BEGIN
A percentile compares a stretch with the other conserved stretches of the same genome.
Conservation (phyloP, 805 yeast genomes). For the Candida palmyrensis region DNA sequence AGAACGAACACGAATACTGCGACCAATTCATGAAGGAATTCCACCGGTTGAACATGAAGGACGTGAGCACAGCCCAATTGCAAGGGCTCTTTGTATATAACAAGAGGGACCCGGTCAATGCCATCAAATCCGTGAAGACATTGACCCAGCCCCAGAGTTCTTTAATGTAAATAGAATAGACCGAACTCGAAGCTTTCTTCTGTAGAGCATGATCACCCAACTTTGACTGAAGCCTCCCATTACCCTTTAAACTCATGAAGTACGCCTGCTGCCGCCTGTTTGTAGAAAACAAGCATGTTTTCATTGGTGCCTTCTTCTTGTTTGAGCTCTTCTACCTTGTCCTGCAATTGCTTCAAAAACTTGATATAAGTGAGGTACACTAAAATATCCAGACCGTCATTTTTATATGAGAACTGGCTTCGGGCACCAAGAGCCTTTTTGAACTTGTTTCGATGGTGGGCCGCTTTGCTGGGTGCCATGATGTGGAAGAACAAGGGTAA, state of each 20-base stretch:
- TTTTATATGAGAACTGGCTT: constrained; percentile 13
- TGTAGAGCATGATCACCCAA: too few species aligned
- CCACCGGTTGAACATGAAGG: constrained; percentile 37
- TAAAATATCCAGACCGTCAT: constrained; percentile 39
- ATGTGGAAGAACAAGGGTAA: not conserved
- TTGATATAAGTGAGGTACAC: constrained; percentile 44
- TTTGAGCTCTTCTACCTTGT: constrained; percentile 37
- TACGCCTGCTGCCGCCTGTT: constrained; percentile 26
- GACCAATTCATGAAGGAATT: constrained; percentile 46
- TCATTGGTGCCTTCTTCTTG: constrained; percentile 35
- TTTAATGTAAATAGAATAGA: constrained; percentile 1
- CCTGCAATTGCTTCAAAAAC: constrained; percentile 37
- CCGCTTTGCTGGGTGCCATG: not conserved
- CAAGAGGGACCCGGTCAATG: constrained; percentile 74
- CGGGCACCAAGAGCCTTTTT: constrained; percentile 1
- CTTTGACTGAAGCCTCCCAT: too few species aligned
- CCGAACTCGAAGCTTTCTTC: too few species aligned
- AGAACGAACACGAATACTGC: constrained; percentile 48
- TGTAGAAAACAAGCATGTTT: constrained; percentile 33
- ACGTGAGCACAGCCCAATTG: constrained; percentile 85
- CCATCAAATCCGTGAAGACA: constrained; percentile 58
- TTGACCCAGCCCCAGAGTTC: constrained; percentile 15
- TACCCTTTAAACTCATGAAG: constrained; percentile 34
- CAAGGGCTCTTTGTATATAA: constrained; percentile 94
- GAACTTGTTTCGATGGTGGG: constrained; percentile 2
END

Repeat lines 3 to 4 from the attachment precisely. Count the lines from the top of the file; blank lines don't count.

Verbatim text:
- TTTTATATGAGAACTGGCTT: constrained; percentile 13
- TGTAGAGCATGATCACCCAA: too few species aligned